“Today’s increasingly connected world has introduced a slew of new digital media platforms, each jostling for the attention of “digital-native” consumers. This has put immense pressure on content providers to redefine their value chains,” writes Ashish Chawla. “In fact, by 2020, the information, media and entertainment (IME) industry will see even greater shifts as content providers align their business with today’s “digital first” imperative. Yet, many companies are unsure what true transformation requires—in terms of culture, process and technology—and where to begin.” Excerpts:
“The key is to ‘be’ digital, not just ‘do’ digital. Businesses will need to learn how to leverage customers’ digital footprints to draw more insights, improve consumer experiences, and enrich learning.
To keep audiences constantly engaged, news and information services providers must always seek to enhance the content they gather, organize, and publish. This can be best done through big data. For instance, news outlets can leverage analytics to find out which news gets the most clicks and which news sparks the most discussions.
Maintaining customer stickiness is a function of the channel that delivers enhanced end-user experience. Understandably, many players exploring ways to launch their own streaming environments (think HBO GO and Showtime Anytime) and through mergers with service providers.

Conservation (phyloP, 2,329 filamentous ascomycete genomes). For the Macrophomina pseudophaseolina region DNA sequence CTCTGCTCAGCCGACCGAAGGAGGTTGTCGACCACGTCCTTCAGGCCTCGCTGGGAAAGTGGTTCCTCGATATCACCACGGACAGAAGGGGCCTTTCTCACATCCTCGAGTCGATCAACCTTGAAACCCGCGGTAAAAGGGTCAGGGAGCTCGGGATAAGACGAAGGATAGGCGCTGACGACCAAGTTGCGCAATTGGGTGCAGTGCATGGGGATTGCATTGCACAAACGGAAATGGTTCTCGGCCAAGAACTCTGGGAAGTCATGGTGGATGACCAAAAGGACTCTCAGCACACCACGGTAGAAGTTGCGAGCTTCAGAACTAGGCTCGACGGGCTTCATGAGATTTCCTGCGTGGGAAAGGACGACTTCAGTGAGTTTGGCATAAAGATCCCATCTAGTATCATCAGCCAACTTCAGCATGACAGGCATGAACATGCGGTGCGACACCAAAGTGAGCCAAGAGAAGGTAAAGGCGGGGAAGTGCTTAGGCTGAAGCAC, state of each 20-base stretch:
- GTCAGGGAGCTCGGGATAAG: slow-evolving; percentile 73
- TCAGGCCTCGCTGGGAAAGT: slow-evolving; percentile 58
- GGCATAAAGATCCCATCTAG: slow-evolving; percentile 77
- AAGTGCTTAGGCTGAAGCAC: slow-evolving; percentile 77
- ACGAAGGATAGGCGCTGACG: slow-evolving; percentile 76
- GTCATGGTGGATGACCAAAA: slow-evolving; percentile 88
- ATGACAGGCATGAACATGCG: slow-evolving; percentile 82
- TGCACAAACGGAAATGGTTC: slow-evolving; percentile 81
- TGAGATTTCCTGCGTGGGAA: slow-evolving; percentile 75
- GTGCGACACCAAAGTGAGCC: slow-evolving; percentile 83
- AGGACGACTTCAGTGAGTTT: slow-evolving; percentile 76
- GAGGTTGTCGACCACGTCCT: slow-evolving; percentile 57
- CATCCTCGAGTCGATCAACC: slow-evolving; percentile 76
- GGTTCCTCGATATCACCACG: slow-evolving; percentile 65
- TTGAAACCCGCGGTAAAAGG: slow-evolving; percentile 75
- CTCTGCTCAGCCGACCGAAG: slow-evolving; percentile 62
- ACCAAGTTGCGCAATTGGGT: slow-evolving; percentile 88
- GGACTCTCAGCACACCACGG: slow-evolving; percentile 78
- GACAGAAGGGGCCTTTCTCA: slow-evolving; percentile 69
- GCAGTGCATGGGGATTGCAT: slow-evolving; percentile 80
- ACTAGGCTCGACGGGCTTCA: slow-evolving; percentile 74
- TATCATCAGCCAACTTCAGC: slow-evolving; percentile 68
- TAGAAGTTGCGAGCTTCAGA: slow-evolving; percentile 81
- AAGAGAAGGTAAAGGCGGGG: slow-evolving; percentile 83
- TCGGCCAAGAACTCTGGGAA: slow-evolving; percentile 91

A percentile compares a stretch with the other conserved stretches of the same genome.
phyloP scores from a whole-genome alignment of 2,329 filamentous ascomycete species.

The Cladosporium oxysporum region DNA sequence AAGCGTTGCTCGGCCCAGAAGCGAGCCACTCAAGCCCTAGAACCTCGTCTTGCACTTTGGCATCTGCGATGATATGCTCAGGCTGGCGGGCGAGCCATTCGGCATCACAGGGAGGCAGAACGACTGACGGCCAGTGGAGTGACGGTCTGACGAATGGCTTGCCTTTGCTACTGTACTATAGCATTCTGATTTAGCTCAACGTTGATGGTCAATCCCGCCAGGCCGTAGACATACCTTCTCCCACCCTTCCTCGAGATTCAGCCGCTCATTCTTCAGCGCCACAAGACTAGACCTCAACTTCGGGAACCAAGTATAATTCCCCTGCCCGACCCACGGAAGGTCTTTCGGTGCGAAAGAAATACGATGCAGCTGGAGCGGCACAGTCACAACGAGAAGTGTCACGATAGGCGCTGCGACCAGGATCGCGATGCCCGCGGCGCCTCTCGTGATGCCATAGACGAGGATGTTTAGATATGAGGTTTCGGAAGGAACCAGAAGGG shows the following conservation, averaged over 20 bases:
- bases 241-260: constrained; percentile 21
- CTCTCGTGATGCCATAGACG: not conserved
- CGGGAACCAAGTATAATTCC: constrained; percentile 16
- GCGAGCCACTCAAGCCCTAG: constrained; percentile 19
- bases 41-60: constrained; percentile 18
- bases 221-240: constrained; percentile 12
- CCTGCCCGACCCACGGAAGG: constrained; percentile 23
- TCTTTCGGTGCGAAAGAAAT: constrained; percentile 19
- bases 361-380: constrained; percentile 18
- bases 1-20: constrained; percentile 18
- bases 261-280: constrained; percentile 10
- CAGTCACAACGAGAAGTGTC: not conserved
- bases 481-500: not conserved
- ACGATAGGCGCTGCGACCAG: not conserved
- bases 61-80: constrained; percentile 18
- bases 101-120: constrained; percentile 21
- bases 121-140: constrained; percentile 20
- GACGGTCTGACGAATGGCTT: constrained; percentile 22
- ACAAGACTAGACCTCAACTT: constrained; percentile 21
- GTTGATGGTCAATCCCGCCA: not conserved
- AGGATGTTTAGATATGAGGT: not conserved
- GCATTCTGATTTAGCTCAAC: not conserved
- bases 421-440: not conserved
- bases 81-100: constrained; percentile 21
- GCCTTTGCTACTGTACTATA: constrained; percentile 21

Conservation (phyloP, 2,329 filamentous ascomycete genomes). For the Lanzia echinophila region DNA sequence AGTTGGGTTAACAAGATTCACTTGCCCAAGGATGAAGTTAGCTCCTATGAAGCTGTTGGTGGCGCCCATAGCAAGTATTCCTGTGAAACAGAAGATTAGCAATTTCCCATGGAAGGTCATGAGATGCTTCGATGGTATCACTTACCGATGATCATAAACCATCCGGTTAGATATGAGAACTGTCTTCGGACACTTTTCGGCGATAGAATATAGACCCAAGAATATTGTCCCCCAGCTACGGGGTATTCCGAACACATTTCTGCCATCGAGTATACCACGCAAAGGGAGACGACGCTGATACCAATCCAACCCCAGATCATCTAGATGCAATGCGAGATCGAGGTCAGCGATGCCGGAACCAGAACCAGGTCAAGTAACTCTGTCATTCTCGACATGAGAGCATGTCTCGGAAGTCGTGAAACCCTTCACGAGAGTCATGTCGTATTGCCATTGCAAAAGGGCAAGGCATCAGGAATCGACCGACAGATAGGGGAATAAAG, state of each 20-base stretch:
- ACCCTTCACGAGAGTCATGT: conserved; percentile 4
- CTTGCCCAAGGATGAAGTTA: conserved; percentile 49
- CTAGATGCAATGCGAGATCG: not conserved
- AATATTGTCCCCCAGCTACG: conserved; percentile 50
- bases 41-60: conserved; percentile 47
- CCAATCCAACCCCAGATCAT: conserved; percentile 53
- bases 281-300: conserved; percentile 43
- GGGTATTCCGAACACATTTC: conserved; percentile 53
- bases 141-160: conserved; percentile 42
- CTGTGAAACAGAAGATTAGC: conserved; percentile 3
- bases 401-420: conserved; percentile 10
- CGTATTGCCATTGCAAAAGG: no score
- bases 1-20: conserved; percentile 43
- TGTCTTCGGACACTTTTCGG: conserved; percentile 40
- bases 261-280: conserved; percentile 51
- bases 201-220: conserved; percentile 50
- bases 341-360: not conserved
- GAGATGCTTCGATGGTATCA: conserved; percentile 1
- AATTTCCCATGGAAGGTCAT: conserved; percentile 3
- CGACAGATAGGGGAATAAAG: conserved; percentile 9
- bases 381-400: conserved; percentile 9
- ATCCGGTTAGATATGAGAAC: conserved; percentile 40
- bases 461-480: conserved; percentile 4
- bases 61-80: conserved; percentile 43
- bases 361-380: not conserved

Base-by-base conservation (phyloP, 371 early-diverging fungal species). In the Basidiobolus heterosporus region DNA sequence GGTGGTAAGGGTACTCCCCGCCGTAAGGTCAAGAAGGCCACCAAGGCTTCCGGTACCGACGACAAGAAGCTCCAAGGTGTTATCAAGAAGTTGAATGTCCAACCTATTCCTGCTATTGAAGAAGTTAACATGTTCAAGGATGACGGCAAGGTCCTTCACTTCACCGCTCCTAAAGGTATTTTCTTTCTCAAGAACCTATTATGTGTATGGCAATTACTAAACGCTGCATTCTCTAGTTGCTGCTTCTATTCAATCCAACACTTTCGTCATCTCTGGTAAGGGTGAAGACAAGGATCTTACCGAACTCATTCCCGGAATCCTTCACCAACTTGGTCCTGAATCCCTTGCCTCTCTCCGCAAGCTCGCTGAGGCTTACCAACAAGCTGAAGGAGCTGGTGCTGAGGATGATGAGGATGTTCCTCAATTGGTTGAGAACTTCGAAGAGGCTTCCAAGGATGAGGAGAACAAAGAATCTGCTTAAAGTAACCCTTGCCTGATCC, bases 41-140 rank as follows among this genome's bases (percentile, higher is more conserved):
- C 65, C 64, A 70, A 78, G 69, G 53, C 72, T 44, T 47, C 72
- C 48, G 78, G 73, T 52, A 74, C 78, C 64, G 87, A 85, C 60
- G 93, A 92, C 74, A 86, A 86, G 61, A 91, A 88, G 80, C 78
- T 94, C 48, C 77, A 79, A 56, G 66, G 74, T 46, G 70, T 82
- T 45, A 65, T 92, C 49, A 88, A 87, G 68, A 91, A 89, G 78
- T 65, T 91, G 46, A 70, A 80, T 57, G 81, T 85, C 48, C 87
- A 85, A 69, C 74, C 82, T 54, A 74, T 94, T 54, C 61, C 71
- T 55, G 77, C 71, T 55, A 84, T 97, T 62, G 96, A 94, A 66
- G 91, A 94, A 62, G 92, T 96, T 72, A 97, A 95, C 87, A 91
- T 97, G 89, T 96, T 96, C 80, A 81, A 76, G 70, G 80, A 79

This trend is expected to continue, even as technology giants such as Apple put more pressure on content creators to allow them use their platforms. That said, entertainment companies will continue to rely on third-party platforms like Netflix, Hulu, YouTube and Facebook to deliver their content.
We expect educational content providers to shift from providing specific output to the learner (educational content, testing, certification, degree) to helping them achieve their desired educational outcome, such as gaining expertise in a particular field, or taking a step into the career of their choice. This means educational providers will need to engage with learners across the learning cycle and intervene at the right time, through the right channel.
There is limitless potential for these institutions to leverage digital technologies. Educational content providers can employ predictive analytics to understand behavior and therefore personalize financial aid and scholarship options; create lessons, labs, assessments and expert interventions throughout college, based on the platform and learning mechanism of choice; offer individually tailored recommendations for additional courses or certifications; and match skillsets required by hiring firms to a candidate’s aptitude and knowledge.
Businesses need to continuously adapt because what was a differentiator for IME companies yesterday could very well be a commodity today. The only way to survive is to continuously re-evaluate organizational strategies and tune content ecosystems accordingly.”
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